NORFOLK, Va. (WAVY) – Beginning in the 1800s when the region had more slaves than it needed, the port of Norfolk, Virginia took the lead in legalized human trafficking.

According to Slover Library Special Collections Librarian Troy Valos, enterprising plantation owners and others decided to sell at least 20,000 slaves to the port of New Orleans where they would remain or be sold to other property owners in the South. Norfolk’s domestic slave trade would position the region for wealth that could become generational.

The thriving industry benefited the local newspaper, which ran slave ads – merchants who sold clothing for slaves – and two police officers who, for a price, would chase, jail and beat slaves.

“Sometimes with some of the jails with John Caphart, he would sell his services as one to do the punishments for the slaves,” Valos said. “He would actually sell his services to the be the punisher.”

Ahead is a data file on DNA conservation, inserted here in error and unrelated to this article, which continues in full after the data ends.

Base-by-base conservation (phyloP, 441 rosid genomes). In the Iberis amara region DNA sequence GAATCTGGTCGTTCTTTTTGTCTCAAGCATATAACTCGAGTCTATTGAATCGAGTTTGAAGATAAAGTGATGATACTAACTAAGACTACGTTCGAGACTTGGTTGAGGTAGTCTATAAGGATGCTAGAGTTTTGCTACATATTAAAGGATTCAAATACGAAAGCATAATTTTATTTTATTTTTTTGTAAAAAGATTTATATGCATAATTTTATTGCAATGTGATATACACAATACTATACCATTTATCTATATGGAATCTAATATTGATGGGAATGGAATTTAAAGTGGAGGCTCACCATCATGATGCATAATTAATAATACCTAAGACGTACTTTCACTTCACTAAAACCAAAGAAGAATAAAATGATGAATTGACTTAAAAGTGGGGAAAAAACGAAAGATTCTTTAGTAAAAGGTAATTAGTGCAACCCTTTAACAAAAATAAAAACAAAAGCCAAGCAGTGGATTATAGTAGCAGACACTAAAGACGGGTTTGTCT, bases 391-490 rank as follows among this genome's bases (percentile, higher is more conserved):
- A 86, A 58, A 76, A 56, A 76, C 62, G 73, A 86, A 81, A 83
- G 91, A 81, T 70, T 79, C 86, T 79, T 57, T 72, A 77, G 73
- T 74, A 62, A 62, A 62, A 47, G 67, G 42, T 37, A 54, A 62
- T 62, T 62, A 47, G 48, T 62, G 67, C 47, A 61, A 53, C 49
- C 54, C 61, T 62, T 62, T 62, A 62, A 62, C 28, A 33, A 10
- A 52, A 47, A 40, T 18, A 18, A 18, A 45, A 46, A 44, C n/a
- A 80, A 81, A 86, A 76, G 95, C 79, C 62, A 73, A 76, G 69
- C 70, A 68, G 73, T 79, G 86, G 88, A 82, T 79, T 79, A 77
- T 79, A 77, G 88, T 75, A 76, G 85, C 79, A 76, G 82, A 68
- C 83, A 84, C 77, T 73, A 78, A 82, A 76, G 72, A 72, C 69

The atrocities exposed by 10 On Your Side will be discussed in a symposium hosted by the Urban Renewal Center. Dr. Cassandra Newby-Alexander will address reparative genealogy.

“The erasure of people’s humanity, the erasure of their connections with other people, it’s about repairing the past repairing harm – at least to some degree – that was done,” Newby-Alexander said.

Digital historian Dr. Stephanie Richmond has the logs and ledgers that detail the hundreds of transports and transactions that sent slaves to the deep south.

“We don’t like to acknowledge the sheer amount of money that was spent and poured into Virginia by selling humans and that money did not go to the Black community in Virginia that went into the pockets of wealthy white slaveholders,” Richmond said. “So if we want to talk about reparations, how do we get some of that money back into the Black community to fund business opportunities and scholarships and all the kinds of things our communities need to grow and thrive and develop and make sure that we don’t repeat the cycles of racism and discrimination?”

Want to go?

The symposium takes place at 6:30 p.m. May 16 at First Presbyterian Church at 820 Colonial Ave. in Norfolk. It is free and open to the public. For more information call: 757-271-9237 or via email: